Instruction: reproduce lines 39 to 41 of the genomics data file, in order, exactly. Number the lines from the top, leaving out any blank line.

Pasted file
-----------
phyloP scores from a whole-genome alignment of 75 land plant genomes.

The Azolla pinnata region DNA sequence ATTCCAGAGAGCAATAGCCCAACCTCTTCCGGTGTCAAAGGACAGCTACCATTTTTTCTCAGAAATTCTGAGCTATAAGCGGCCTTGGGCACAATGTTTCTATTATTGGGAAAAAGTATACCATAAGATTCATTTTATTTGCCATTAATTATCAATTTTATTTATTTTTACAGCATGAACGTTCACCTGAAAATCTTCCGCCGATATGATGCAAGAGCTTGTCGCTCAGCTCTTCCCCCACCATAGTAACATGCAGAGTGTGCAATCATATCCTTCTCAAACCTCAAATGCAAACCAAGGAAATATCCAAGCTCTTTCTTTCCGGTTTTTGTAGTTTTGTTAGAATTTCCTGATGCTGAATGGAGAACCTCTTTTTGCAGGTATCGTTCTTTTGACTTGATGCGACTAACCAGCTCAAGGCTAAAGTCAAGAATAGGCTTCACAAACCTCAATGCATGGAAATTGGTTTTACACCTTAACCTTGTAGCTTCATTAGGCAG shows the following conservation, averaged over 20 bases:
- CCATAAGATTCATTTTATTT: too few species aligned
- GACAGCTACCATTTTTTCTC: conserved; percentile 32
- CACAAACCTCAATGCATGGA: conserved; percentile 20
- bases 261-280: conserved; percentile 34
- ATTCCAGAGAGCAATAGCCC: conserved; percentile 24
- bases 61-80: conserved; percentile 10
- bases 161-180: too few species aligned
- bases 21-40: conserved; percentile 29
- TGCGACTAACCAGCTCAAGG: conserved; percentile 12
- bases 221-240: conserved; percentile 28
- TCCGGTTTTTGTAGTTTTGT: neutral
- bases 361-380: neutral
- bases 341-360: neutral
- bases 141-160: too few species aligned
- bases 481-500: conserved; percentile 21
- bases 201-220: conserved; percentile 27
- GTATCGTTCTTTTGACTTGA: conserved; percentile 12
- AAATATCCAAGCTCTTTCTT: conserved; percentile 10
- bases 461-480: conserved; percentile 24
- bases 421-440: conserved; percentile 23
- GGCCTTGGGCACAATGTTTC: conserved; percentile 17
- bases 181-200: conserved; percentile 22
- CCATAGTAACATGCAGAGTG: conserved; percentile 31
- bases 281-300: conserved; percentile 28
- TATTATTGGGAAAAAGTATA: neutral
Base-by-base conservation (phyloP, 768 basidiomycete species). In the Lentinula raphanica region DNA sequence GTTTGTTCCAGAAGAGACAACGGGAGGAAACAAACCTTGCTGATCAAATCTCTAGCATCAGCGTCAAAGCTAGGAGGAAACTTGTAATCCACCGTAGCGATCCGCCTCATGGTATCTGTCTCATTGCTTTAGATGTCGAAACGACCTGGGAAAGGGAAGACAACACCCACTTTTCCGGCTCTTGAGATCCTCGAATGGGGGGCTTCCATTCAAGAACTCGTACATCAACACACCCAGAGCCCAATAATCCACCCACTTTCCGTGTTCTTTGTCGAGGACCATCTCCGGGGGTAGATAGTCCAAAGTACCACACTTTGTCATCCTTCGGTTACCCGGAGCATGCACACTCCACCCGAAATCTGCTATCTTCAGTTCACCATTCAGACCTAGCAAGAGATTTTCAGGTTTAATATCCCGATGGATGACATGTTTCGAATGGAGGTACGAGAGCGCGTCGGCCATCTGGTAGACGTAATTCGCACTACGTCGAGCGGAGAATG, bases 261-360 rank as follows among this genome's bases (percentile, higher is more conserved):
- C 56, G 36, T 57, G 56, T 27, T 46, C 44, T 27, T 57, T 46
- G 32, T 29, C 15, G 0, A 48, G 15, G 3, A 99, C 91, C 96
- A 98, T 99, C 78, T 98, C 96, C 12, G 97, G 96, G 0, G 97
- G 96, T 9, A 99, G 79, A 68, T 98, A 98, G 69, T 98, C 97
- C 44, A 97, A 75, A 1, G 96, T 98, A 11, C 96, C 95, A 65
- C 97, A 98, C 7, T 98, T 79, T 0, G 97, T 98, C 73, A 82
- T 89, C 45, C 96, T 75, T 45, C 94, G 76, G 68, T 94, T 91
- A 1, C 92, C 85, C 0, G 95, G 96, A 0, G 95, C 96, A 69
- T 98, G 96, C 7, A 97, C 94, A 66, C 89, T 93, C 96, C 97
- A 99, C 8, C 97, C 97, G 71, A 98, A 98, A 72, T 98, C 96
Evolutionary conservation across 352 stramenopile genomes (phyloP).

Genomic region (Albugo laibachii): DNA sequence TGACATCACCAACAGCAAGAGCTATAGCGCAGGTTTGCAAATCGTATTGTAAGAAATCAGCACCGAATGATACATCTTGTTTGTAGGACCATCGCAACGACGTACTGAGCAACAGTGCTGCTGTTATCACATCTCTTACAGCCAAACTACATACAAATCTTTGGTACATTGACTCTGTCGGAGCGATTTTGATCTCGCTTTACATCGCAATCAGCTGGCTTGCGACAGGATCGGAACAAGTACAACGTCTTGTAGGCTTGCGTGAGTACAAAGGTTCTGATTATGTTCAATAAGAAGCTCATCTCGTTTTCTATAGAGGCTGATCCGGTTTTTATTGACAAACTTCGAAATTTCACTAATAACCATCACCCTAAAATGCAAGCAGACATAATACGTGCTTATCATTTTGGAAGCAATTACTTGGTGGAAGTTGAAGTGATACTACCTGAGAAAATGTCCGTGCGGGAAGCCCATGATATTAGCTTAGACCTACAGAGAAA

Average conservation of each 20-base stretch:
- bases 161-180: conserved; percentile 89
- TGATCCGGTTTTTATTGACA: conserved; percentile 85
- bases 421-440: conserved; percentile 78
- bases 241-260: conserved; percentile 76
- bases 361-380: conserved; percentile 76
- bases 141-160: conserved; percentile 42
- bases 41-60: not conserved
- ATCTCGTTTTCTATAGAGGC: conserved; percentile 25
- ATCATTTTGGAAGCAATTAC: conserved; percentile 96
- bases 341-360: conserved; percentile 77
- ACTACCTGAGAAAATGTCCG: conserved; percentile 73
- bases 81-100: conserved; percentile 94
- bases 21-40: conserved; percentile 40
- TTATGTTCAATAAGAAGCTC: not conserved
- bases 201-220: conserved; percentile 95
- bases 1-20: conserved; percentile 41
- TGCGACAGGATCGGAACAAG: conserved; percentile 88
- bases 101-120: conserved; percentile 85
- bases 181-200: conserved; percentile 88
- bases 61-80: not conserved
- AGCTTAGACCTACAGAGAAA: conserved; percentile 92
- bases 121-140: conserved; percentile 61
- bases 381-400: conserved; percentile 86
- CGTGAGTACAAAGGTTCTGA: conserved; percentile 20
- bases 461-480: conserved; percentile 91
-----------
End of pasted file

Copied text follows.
Evolutionary conservation across 352 stramenopile genomes (phyloP).

Genomic region (Albugo laibachii): DNA sequence TGACATCACCAACAGCAAGAGCTATAGCGCAGGTTTGCAAATCGTATTGTAAGAAATCAGCACCGAATGATACATCTTGTTTGTAGGACCATCGCAACGACGTACTGAGCAACAGTGCTGCTGTTATCACATCTCTTACAGCCAAACTACATACAAATCTTTGGTACATTGACTCTGTCGGAGCGATTTTGATCTCGCTTTACATCGCAATCAGCTGGCTTGCGACAGGATCGGAACAAGTACAACGTCTTGTAGGCTTGCGTGAGTACAAAGGTTCTGATTATGTTCAATAAGAAGCTCATCTCGTTTTCTATAGAGGCTGATCCGGTTTTTATTGACAAACTTCGAAATTTCACTAATAACCATCACCCTAAAATGCAAGCAGACATAATACGTGCTTATCATTTTGGAAGCAATTACTTGGTGGAAGTTGAAGTGATACTACCTGAGAAAATGTCCGTGCGGGAAGCCCATGATATTAGCTTAGACCTACAGAGAAA

Average conservation of each 20-base stretch: